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REPORT.

To the Honorable the State Board of Charities of the State of New

York:

The report of last year gave to your honorable body a statement of what had been done in connection with the State Lospital for Tuberculosis up to January 1, 1901.

In April, 1901, by chapter 691 of the Laws of that year, the sum of $100,000 was appropriated with the following provisions:

Section 4. No expenditures shall be made from appropriations under this act or from appropriations under chapter four hundred and sixteen of the laws of nineteen hundred until a determination of the proper location and site for suitable buildings has been made or approved by a commission composed of the governor, the president pro tempore of the senate and the speaker of the assembly, and their decision and the reasons therefor in writing filed with the comptroller.

During the summer the Commission appointed by the above act visited and examined various sites in the Adirondacks, including Lake Clear, Ray Brook, Dannemora and White Lake. The Commission then conferred with your Board and requested it to make a visit to White Lake. At the request of the Commission, the Board had previously presented to it in writing the reasons of its individual members for the selection of Ray Brook.

Finally, in December, 1901, the Commission approved as a site for the State Hospital, Ray Brook, already selected by this Board of Trustees, and filed a letter stating such reasons for its approval.

The contracts for the purchase of the property have been prepared, and it is hoped that the land will soon be acquired.

Out of the $50,000 appropriated at the session of 1900, $40,000 will be available for the construction of the hospital after pay. ment of the purchase money for the site and of contingent expenses. The Board respectfully asks that this sum be reappropriated by this Legislature. The sum of $140,000 is therefore applicable to the construction of the hospital. Of this, from $10,000 to $20,000 will be necessary for the furnishing and equipment of it. We have therefore the sum of $120,000 to $130,000 for all purposes. This is probably not sufficient to enable us to build with brick, but we can build a frame or brick veneer.

It is the earnest hope of the Board of Trustees that the work of the hospital buildings can be begun this spring and pushed through as rapidly as possible to a termination. All of which is respectfully submitted to your honorable body.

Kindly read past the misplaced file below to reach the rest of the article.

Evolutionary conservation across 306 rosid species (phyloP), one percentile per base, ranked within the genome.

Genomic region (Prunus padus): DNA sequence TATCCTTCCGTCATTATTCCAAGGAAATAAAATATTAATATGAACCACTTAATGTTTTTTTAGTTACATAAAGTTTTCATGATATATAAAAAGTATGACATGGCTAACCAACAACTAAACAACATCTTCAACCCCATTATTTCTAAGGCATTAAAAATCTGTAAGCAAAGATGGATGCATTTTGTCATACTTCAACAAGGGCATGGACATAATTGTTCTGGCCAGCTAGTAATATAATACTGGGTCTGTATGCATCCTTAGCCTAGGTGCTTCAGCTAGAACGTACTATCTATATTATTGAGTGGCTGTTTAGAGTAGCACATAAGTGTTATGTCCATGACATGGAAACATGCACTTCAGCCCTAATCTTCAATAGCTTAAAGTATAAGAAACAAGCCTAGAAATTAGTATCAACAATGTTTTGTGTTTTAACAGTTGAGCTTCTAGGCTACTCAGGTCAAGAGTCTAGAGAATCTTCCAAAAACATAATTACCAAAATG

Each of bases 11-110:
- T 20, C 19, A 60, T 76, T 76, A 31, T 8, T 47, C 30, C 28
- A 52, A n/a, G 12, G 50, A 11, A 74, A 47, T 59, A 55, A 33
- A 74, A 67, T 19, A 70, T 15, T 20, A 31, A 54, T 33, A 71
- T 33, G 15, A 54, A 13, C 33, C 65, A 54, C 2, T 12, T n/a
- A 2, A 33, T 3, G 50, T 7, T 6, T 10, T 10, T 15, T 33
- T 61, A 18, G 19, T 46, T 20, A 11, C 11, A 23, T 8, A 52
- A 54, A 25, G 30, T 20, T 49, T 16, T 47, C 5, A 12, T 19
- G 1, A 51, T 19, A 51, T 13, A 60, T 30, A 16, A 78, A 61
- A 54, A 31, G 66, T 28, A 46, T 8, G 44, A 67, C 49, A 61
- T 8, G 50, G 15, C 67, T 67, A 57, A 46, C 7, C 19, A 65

JOHN H. PRYOR,

Secretary. December, 1901.

REPORT

OF THE

Committee on State and Alien Poor.

REPORT.

To the State Board of Charities:

During the fiscal year ending September 30, 1901, the Department of State and Alien Poor has been busy with the care, maintenance and removal of alien and non-resident poor persons who have no legal claim upon any of the counties of this State. Through investigations conducted by the Superintendent of State and Alien Poor and his assistants the State has been relieved of the burden of maintenance of a large number of paupers. Not only have many persons been removed from the State almshouses to their homes and friends, but many more from county and city institutions. It is not possible to prevent pauperism under present social conditions, but it is possible to curtail in some degree the evils incident thereto. The increase of the pauper class is a menace to the State, and the law which provides for the removal of non-resident dependents is intended to check the evil.

The State of New York attracts a large number of people who come in the hope of bettering their condition, but who are illfitted to cope with the strenuous competitions which they find. As a consequence many speedily sink into a condition of either partial or total dependence, become burdens upon charity and add to the difficulties of society. While the State of New York must bear its proper burdens, it is unfair to require it to carry the burdens of other communities. The State Poor Law has been enacted for the financial benefit of the public as well as to define methods of procedure in the distribution of public charity. It has its economical as well as humanitarian side. Under its provisions the Department of State and Alien

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